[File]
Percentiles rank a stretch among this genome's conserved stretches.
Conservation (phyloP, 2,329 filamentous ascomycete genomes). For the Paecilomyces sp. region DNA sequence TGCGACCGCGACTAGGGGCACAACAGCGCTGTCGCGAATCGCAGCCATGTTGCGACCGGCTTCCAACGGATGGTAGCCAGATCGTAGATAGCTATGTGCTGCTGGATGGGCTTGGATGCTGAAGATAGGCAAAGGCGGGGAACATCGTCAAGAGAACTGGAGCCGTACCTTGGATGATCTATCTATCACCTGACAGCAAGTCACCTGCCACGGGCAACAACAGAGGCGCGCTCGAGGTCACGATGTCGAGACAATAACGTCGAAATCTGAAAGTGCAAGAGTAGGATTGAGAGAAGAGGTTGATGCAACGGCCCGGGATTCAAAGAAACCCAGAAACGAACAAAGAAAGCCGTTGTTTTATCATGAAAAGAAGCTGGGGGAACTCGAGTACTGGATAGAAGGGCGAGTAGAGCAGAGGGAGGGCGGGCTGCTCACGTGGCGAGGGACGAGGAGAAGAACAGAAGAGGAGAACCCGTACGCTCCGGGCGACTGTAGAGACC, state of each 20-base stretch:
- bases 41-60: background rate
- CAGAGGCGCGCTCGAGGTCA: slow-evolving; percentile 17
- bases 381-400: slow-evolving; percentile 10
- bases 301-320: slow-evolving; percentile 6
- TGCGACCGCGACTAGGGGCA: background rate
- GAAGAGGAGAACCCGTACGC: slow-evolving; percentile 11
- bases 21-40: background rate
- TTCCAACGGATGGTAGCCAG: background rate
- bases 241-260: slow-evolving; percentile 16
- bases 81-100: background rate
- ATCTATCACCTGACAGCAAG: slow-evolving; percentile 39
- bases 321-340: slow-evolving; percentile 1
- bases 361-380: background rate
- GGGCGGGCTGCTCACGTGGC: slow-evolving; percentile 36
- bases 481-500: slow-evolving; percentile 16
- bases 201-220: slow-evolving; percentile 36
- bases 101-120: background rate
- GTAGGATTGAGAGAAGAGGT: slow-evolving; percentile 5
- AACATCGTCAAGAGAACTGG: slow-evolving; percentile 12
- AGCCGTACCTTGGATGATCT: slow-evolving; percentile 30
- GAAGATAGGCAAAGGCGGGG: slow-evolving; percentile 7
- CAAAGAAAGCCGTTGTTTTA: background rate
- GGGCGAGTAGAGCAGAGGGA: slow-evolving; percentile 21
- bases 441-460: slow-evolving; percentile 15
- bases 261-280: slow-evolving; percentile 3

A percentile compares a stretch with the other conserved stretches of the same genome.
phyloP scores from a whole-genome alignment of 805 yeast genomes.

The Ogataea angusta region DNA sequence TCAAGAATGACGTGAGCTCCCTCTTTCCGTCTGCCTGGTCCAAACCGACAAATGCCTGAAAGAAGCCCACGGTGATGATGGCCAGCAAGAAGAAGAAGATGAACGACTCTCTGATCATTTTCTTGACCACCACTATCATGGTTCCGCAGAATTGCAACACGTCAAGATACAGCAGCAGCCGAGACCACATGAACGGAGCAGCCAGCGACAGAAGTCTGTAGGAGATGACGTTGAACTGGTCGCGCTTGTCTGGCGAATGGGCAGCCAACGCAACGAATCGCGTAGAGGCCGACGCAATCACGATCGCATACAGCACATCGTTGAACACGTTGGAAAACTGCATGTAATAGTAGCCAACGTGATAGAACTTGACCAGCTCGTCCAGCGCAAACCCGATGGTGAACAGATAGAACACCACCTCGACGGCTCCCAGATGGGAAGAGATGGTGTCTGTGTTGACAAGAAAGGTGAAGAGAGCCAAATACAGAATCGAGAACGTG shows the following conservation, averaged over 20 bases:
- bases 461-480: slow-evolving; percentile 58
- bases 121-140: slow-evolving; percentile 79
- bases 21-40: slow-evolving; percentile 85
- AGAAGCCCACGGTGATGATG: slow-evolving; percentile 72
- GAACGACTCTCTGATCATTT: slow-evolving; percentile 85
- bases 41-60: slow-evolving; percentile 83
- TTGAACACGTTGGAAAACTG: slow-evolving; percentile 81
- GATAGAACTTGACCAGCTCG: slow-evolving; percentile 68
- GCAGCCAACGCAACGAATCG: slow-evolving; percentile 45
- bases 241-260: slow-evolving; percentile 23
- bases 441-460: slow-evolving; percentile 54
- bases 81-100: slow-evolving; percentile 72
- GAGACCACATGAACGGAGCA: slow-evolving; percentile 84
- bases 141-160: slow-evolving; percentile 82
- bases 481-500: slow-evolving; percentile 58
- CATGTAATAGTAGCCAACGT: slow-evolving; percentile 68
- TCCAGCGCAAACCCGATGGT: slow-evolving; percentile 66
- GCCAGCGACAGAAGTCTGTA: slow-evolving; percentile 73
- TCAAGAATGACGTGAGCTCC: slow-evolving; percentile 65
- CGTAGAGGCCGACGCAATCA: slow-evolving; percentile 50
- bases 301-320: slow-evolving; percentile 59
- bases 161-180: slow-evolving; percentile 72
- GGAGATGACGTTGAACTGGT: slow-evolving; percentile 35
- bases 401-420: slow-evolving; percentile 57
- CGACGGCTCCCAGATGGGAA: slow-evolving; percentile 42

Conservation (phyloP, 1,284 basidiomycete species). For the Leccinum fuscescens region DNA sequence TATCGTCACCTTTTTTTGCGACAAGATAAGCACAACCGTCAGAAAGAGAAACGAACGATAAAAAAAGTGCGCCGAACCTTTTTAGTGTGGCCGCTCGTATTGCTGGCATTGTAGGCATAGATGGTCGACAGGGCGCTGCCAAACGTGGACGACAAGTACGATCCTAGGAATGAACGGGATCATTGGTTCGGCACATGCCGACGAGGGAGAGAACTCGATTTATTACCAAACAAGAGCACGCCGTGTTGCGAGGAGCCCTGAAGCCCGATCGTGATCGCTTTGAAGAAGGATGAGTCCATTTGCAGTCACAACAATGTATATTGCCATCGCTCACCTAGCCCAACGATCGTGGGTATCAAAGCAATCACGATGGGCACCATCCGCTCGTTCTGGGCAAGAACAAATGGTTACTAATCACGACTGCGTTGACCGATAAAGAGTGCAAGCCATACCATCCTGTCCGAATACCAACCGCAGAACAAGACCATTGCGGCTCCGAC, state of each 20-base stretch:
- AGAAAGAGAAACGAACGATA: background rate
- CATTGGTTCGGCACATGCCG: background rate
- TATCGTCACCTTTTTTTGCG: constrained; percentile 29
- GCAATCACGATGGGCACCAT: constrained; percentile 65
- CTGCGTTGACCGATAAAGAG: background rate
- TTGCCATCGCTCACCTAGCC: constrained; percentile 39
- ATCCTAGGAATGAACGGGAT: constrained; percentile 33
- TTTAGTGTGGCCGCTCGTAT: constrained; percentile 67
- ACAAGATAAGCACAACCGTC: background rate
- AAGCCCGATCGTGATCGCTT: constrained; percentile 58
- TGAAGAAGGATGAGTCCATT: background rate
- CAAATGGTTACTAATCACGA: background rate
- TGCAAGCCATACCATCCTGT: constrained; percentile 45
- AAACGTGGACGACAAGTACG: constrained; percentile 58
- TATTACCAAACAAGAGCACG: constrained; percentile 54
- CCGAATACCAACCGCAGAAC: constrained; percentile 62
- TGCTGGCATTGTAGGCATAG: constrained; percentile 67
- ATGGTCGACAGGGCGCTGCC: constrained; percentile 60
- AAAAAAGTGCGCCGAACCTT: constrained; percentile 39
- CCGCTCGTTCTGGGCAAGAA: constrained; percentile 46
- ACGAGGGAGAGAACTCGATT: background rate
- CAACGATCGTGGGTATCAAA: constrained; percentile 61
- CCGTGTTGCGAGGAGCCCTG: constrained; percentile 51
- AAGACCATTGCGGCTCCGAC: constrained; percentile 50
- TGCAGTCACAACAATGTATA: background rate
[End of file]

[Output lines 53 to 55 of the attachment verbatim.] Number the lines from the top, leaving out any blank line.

- GGAGATGACGTTGAACTGGT: slow-evolving; percentile 35
- bases 401-420: slow-evolving; percentile 57
- CGACGGCTCCCAGATGGGAA: slow-evolving; percentile 42